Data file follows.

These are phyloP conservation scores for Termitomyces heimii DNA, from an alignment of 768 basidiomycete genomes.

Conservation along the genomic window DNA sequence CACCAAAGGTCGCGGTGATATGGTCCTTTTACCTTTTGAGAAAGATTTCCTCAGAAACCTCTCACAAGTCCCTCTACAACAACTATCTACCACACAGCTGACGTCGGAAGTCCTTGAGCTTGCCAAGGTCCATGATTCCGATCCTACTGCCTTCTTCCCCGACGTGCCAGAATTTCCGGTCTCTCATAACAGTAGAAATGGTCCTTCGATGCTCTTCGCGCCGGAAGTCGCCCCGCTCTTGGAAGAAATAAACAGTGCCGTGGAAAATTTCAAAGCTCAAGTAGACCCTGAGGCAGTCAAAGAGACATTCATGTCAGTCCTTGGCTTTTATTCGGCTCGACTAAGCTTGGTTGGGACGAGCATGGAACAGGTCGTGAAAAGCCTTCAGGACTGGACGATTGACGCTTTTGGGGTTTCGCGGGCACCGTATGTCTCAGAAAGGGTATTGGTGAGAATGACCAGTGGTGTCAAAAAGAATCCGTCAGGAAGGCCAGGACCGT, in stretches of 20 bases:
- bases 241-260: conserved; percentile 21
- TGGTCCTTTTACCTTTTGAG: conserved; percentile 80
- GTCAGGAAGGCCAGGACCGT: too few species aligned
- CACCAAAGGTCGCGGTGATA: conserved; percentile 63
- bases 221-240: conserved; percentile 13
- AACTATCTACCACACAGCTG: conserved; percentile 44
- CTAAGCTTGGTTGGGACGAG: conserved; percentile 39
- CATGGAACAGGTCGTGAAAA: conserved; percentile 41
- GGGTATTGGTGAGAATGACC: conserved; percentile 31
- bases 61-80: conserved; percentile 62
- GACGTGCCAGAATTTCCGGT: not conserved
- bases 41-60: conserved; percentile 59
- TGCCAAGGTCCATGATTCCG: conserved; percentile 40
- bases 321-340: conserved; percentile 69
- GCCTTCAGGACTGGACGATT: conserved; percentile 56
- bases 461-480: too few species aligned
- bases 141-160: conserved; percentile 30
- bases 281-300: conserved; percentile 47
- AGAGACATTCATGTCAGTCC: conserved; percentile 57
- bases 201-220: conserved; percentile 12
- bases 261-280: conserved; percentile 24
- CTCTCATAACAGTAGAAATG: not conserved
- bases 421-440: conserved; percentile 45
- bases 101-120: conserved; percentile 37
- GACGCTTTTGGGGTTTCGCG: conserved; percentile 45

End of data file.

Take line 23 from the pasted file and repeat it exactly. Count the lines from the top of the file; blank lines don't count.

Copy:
- bases 261-280: conserved; percentile 24